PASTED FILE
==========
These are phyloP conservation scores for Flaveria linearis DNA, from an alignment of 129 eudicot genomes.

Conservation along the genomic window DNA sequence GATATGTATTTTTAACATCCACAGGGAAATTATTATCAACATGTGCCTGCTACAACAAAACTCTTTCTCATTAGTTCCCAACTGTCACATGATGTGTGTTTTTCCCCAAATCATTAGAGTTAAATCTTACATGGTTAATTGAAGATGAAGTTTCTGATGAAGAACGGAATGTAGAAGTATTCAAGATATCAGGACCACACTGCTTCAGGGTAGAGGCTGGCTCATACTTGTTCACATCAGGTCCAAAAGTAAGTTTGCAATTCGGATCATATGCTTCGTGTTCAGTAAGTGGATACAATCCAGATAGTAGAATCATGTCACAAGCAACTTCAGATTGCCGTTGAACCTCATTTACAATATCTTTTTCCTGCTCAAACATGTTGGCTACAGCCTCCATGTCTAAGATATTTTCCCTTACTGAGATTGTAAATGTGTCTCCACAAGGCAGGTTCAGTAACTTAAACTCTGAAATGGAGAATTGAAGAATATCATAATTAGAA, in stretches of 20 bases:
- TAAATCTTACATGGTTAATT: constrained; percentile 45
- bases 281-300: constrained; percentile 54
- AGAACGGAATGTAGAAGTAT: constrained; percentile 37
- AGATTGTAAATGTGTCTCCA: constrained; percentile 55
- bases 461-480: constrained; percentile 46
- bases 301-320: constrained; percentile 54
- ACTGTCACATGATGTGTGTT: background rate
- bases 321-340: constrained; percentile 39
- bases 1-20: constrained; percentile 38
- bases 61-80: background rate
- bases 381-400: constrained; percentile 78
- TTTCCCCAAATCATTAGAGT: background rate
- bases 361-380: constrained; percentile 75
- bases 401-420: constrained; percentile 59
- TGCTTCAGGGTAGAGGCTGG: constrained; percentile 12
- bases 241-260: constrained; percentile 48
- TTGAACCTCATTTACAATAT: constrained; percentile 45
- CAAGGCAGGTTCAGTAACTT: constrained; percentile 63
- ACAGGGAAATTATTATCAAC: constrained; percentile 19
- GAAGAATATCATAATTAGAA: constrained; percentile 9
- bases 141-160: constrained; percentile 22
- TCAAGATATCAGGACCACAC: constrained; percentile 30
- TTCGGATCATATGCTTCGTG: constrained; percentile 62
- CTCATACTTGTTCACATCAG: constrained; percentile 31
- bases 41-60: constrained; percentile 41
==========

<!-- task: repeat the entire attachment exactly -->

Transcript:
These are phyloP conservation scores for Flaveria linearis DNA, from an alignment of 129 eudicot genomes.

Conservation along the genomic window DNA sequence GATATGTATTTTTAACATCCACAGGGAAATTATTATCAACATGTGCCTGCTACAACAAAACTCTTTCTCATTAGTTCCCAACTGTCACATGATGTGTGTTTTTCCCCAAATCATTAGAGTTAAATCTTACATGGTTAATTGAAGATGAAGTTTCTGATGAAGAACGGAATGTAGAAGTATTCAAGATATCAGGACCACACTGCTTCAGGGTAGAGGCTGGCTCATACTTGTTCACATCAGGTCCAAAAGTAAGTTTGCAATTCGGATCATATGCTTCGTGTTCAGTAAGTGGATACAATCCAGATAGTAGAATCATGTCACAAGCAACTTCAGATTGCCGTTGAACCTCATTTACAATATCTTTTTCCTGCTCAAACATGTTGGCTACAGCCTCCATGTCTAAGATATTTTCCCTTACTGAGATTGTAAATGTGTCTCCACAAGGCAGGTTCAGTAACTTAAACTCTGAAATGGAGAATTGAAGAATATCATAATTAGAA, in stretches of 20 bases:
- TAAATCTTACATGGTTAATT: constrained; percentile 45
- bases 281-300: constrained; percentile 54
- AGAACGGAATGTAGAAGTAT: constrained; percentile 37
- AGATTGTAAATGTGTCTCCA: constrained; percentile 55
- bases 461-480: constrained; percentile 46
- bases 301-320: constrained; percentile 54
- ACTGTCACATGATGTGTGTT: background rate
- bases 321-340: constrained; percentile 39
- bases 1-20: constrained; percentile 38
- bases 61-80: background rate
- bases 381-400: constrained; percentile 78
- TTTCCCCAAATCATTAGAGT: background rate
- bases 361-380: constrained; percentile 75
- bases 401-420: constrained; percentile 59
- TGCTTCAGGGTAGAGGCTGG: constrained; percentile 12
- bases 241-260: constrained; percentile 48
- TTGAACCTCATTTACAATAT: constrained; percentile 45
- CAAGGCAGGTTCAGTAACTT: constrained; percentile 63
- ACAGGGAAATTATTATCAAC: constrained; percentile 19
- GAAGAATATCATAATTAGAA: constrained; percentile 9
- bases 141-160: constrained; percentile 22
- TCAAGATATCAGGACCACAC: constrained; percentile 30
- TTCGGATCATATGCTTCGTG: constrained; percentile 62
- CTCATACTTGTTCACATCAG: constrained; percentile 31
- bases 41-60: constrained; percentile 41